First Kid Captain of the year eager to take the field with Hawkeye football

Ten-year-old Gwen White likes sports, Kirk Ferentz, and Herky. Despite being diagnosed with juvenile dermatomyositis, she is all smiles. Today, she is in full remission.


Kid Captain Gwen White smiles for a portrait during Iowa Football Kid’s Day at Kinnick Stadium on Saturday, Aug. 11, 2018. The 2018 Kid Captains met the Iowa football team and participated in a behind-the-scenes tour of Kinnick Stadium. Gwen’s story will be featured during Iowa’s first home game on Saturday.

Gage Miskimen, Editor in Chief

As Kirk and Company return to Kinnick Stadium on Saturday, the Kid Captain program takes to the field once again as well for the start of the program’s 10th-anniversary year.

Kid Captain is a partnership program between the University of Iowa Stead Family Children’s Hospital and the Hawkeye Athletics Department that helps share pediatric patients’ stories. The program started in 2009.

The first Kid Captain of the season is 10-year-old Gwen White of West Burlington, Iowa. Gwen was diagnosed with juvenile dermatomyositis, a disease affecting 3 out of 1 million children every year.

Oddly enough, Gwen is one of three children in her town who have the disease. But getting officially diagnosed with the disease was more complicated than Gwen and her family had hope for, Gwen’s mother, Kerstin Quattromini said.

Gwen’s journey started in 2016 when she started to become increasingly immobile.

“She was super tired and weak,” Quattromini said. “She had a rash on her hands and elbows, and we kept going back to the pediatrician.”

Gwen then went through numerous creams to try to cure what doctors thought was eczema, but her condition kept worsening. Her gym teacher told Quattromini that Gwen wasn’t participating in class because she was too tired.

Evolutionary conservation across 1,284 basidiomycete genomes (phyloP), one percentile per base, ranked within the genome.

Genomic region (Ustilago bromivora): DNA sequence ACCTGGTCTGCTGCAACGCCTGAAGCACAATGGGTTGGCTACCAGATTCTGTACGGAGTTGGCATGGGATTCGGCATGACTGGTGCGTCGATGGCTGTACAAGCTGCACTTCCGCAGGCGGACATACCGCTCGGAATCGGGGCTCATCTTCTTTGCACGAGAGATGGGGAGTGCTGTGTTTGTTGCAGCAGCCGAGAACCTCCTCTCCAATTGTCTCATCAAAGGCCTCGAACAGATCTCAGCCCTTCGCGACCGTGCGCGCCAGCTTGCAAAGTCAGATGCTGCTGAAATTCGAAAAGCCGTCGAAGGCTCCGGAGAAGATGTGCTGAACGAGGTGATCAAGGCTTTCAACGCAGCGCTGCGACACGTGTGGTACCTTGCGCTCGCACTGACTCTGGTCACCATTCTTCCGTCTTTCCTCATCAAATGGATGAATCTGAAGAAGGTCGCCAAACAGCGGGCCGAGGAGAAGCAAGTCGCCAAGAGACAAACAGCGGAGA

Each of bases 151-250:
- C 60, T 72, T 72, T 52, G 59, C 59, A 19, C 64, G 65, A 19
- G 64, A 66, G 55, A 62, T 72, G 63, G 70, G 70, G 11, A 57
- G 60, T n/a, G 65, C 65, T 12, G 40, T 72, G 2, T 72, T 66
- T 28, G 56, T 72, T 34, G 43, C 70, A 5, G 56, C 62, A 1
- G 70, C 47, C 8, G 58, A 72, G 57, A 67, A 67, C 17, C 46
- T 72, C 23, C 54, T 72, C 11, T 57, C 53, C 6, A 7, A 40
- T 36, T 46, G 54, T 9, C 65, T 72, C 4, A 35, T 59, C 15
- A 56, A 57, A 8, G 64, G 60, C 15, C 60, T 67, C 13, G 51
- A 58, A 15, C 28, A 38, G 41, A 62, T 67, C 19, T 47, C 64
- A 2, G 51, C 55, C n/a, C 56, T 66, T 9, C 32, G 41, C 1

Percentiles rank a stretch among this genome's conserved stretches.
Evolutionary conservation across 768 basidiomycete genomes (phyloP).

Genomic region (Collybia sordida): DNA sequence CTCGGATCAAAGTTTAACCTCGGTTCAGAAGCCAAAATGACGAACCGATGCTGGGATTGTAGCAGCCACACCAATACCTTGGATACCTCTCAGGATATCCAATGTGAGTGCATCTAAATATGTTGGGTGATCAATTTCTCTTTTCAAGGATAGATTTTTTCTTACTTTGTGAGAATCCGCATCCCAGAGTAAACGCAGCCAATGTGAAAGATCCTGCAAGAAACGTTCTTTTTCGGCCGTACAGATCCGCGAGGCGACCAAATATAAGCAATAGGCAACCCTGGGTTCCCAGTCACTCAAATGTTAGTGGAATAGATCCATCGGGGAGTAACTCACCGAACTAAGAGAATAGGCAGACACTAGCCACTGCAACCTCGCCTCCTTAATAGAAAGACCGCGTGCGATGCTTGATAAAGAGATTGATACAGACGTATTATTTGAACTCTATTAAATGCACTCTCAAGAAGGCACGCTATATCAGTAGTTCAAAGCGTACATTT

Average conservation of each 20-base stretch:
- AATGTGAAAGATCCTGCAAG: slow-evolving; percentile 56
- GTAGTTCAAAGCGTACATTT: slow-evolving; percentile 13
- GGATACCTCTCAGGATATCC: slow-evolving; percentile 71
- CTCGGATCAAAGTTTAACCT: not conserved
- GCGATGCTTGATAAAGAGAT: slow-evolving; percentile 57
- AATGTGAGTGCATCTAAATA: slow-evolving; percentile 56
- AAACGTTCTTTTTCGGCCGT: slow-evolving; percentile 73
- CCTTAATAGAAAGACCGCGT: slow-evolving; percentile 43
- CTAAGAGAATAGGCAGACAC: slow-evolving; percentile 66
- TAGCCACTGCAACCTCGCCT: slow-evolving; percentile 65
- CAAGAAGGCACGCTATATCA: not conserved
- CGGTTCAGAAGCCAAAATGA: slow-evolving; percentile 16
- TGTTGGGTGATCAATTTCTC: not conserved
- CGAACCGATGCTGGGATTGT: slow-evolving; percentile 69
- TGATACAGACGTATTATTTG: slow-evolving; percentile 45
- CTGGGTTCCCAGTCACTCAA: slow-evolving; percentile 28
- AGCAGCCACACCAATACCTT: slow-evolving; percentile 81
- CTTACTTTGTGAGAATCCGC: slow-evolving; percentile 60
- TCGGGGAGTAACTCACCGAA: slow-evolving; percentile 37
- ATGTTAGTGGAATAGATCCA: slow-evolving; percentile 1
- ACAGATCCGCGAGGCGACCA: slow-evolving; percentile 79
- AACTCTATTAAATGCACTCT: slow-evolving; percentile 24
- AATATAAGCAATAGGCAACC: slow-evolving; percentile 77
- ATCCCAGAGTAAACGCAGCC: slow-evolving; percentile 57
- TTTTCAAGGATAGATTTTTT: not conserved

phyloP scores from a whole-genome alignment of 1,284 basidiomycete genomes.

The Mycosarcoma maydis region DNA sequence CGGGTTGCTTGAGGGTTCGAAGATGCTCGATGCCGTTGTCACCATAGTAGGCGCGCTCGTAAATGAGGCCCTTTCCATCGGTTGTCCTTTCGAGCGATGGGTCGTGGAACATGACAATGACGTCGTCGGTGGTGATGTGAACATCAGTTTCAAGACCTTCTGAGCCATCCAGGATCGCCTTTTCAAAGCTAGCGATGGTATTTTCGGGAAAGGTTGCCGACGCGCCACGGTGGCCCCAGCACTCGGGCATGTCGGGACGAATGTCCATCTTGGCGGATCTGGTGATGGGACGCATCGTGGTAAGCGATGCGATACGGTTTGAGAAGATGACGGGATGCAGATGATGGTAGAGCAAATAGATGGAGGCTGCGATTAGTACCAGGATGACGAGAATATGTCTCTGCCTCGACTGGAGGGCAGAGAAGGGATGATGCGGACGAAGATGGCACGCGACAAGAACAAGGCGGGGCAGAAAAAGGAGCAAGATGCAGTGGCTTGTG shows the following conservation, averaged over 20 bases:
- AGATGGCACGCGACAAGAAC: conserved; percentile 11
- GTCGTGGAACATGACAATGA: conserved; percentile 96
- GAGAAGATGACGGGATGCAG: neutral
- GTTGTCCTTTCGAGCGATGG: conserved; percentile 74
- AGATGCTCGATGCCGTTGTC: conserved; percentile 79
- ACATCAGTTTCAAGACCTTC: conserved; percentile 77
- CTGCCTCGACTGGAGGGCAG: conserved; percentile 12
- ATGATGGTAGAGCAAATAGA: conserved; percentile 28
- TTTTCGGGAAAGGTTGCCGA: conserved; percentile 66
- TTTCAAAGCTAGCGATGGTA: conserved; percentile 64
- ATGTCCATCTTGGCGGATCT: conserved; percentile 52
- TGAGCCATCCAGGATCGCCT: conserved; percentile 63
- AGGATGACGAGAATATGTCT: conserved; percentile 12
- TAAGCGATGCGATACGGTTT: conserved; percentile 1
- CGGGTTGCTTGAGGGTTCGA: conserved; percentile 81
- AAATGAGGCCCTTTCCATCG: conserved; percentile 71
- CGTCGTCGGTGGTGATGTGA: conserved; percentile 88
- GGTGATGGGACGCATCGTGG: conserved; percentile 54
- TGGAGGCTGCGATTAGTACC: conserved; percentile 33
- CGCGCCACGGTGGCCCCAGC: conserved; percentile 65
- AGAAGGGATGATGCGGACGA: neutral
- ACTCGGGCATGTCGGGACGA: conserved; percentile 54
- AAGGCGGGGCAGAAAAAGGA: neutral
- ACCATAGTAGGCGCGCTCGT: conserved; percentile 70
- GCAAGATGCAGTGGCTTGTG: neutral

Then, one day, Gwen jumped down some stairs in her home and hurt her ankle. After some X-rays, doctors said she had a small fracture, and she was put in a boot for eight weeks. Quattromini said Gwen’s rash persisted after the boot came off, and she didn’t quite bounce back.

“We noticed little things — she couldn’t get out of bed or lift herself up,” she said. “We were like, ‘Well, maybe something else is going on.’ ”

After a couple visits to a dermatologist about the rash in March 2017, the dermatologist decided to do a skin biopsy. Quattromini said it was painful, but Gwen wanted to know what was wrong, so she endured it.

Once the results came back from the Mayo Clinic, Quattromini said, she received a call telling her to immediately go to the UI Stead Family Children’s Hospital.

“Getting the news was hard,” she said. “I went to the school, and scooped up Gwen, and explained to her what was going on and that she would have to start aggressive treatment, but in my head, I didn’t really know what that meant.”

UI pediatrics Assistant Professor Scott Lieberman, Gwen’s physician, said the 10-year-old is an amazing young person who has dealt with a lot at the Children’s Hospital but maintains a positive attitude.

“She always has a smile on at her visits,” he said. “She always comes prepared with thoughtful questions about symptoms or medications. I am impressed by how much she takes charge of her overall health and medical experience. I am very happy she has the honor of being a Kid Captain.”

After Gwen’s initial treatment, which included a lot of physical therapy because of the weakened muscles, Quattromini said Gwen’s treatment now consists of monthly infusions and 13 pills a day.

“At first, it was super scary, and I was really nervous, but after a while, I settled down, and then it got easier,” Gwen said.

Quattromini said the doctors and nurses were all amazing, and right now, Gwen said, she feels great and is in medical remission — so her disease is not currently active.

She always has a smile on at her visit.”

— Scott Lieberman, UI pediatrics assistant professor

Now, Gwen enjoys playing sports in her backyard and has taken an interest in band at school.

“One of my favorite sports is soccer, and I was thinking about getting into volleyball pretty soon here,” she said. “I was thinking about doing saxophone at school but decided to do the clarinet instead.”

Quattromini said Gwen is excited about the Hawkeye game, and while they were visiting the hospital earlier this week for an infusion, Gwen wanted to take a picture next to a Kid Captain sign with her picture on it.

Gwen, who is a fan of head football coach Kirk Ferentz and Herky the Hawk, said she looks forward to being on the field Saturday.

“I think it will be really fun to do The Wave on the field,” she said.

When asked if she knows what she wants to be when she grows up, she had a quick and confident answer.

“I want to be a [physician’s assistant],” she said. “I want to go to the University of Iowa.”

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